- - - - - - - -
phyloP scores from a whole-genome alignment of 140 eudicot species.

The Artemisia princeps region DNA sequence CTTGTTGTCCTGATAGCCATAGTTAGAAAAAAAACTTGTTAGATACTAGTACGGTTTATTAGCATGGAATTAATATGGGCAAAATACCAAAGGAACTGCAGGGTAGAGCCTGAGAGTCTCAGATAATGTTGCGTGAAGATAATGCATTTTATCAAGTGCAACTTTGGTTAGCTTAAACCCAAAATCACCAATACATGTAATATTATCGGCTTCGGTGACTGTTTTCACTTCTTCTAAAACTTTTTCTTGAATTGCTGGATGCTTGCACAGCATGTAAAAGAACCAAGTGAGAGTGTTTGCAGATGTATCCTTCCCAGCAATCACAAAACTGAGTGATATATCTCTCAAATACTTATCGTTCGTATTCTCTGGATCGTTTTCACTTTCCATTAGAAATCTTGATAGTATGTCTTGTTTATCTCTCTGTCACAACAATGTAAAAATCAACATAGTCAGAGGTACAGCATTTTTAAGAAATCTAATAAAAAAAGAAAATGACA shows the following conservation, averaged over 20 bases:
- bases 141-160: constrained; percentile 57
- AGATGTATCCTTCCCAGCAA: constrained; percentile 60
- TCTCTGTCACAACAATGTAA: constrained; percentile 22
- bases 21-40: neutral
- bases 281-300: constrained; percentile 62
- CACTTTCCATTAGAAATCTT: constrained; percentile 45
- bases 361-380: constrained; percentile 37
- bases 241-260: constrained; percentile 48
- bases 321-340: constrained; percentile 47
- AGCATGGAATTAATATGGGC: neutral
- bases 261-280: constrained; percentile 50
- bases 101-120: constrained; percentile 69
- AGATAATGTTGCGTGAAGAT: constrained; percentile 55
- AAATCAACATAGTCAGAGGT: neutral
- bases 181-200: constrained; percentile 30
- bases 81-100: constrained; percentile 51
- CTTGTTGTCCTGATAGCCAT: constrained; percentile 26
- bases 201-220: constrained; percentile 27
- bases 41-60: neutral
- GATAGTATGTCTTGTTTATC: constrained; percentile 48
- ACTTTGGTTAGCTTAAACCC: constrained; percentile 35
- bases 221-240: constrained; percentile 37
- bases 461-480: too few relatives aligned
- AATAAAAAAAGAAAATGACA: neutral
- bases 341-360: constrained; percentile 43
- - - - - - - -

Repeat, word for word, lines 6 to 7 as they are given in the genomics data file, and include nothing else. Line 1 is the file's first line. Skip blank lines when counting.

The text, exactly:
- bases 21-40: neutral
- bases 281-300: constrained; percentile 62